European Union heads seek ‘new chapter’ with Turkey visit


BRUSSELS – The European Union’s top two officials head to Turkey on Tuesday (April 6) to lay out to President Recep Tayyip Erdogan the bloc’s conditions for improved ties after a dip in tensions.

European Council president Charles Michel and European Commission chief Ursula von der Leyen will hold out the prospect of key economic and diplomatic gains for Ankara, including more funding for Turkey’s hosting of millions of Syrian refugees.

But the roadmap for relaunching cooperation – agreed by EU leaders at a summit last month – depends on Mr Erdogan acting constructively and continuing to de-escalate tensions over Turkey’s gas exploration in the eastern Mediterranean.

An EU official said Tuesday’s meeting in Ankara “will not be the moment for negotiations, but will provide a framework” on the way forward.

The bloc has been encouraged by conciliatory moves from Ankara over the past few months, including the resumption of talks with Greece over a disputed maritime border and steps to restart United Nations peace efforts for divided EU member state Cyprus.

Brussels’ “carrot-and-stick” approach entails the possibility of modernising a customs union, liberalising visa rules, more money for Syrian refugees and a resumption of high-level dialogues on topics from security to .

But any steps would be “phased, proportionate and reversible”, and if Ankara backtracks then the EU has warned it could slap painful sanctions on the country.

“If Erdogan does not show himself to be cooperative then everything will be blocked,” the official warned.

Concrete results

Convincing the Turkish leader to accept the conditions will not be easy and he has already pressed the EU to move faster towards “concrete results”.

But analysts and diplomats say Mr Erdogan has become more pliant in the face of economic woes at home and a toughening line from Washington after his ally Mr Donald Trump was voted out of the White House.

EU members have been split over how to handle Turkey, with Cyprus, Greece and France urging a tough line while others, led by economic powerhouse Germany, want more engagement.

Ankara formally opened talks to join the bloc in 2005 but that process has become frozen as Mr Erdogan tightened his grip over the country.

The bloc’s foreign policy chief Josep Borrell insists the latest offer of cooperation from the bloc’s leaders “could be a new chapter in EU-Turkey relations” after last year’s nadir.

“The situation remains fragile, but the EU welcomes these forthcoming developments and gestures on the of Turkey and has responded by extending its hand,” he wrote.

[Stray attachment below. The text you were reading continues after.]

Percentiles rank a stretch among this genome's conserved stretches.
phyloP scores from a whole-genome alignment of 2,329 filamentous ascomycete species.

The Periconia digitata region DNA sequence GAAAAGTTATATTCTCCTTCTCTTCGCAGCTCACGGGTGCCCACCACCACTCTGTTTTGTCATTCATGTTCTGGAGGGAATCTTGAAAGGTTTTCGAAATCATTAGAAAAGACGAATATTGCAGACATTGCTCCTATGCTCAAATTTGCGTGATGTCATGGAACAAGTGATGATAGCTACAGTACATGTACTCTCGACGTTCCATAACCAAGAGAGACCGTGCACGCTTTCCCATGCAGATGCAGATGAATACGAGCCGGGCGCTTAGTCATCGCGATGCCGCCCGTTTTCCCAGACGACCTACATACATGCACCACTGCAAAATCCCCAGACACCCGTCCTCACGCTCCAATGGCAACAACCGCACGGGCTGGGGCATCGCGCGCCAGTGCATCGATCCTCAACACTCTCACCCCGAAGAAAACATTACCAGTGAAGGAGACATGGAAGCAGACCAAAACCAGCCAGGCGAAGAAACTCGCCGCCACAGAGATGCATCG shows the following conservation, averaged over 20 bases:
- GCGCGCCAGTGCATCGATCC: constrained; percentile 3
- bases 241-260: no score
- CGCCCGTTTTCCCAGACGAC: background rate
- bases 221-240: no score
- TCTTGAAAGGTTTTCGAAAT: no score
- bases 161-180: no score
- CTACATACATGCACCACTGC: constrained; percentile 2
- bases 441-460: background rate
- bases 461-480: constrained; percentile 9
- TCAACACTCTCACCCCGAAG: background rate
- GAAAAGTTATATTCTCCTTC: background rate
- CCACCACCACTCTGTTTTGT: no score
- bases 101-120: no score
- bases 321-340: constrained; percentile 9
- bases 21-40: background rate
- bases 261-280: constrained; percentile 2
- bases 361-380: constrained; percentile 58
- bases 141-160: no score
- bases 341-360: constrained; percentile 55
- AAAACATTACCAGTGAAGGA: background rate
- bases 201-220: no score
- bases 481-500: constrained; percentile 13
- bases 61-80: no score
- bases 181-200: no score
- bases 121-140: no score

EU leaders remain deeply wary of Mr Erdogan and there are major concerns on rights after Ankara’s recent withdrawal from a global treaty on violence against women and moves to ban a pro-Kurdish opposition party.

But these worries have not put the brakes on the attempted rapprochement with Turkey.

Central to the relationship is Turkey’s role hosting four million refugees from Syria.

Ankara is pressing Brussels to a deal struck five years ago to stop large-scale arrivals of migrants in the EU in return for billions of euros in aid.

Both sides accuse the other of violating the agreement – with Turkey saying the EU has not stumped up all the cash promised and Brussels insisting Ankara needs to accept back migrants who make it to the bloc.

The bloc is refusing to reopen the agreement but EU leaders tasked Dr von der Leyen’s commission to come up with a proposal on more money for Turkey as Brussels presses for Syrian refugees to be better integrated.

Convergences of interest

The EU also insists it wants to see Turkey “positively contribute” to solving conflicts in Libya, Syria and Nagorno-Karabakh in which Ankara plays a key role.

Mr Borrell said that in Libya “convergences of interests are slowly starting to appear” after the installation of a transitional government.

Positions however appear to be diverging over Cyprus as the UN gears up for exploratory talks involving international players Turkey, Greece and Britain in April over relaunching peace efforts.

Cyprus has been divided since 1974 when Turkey occupied its northern third in response to a coup orchestrated by the military junta then in power in Athens aimed at annexing the island to Greece.

Mr Erdogan has backed harder-line Turkish Cypriot leaders pressing for a two-state solution, while both Brussels and EU member state the Republic of Cyprus want a bi-communal federation.

“The most healthy formula to the Cyprus problem is a peaceful divorce,” a Turkish official told AFP. “A two-state solution and the start of meetings on this basis.”

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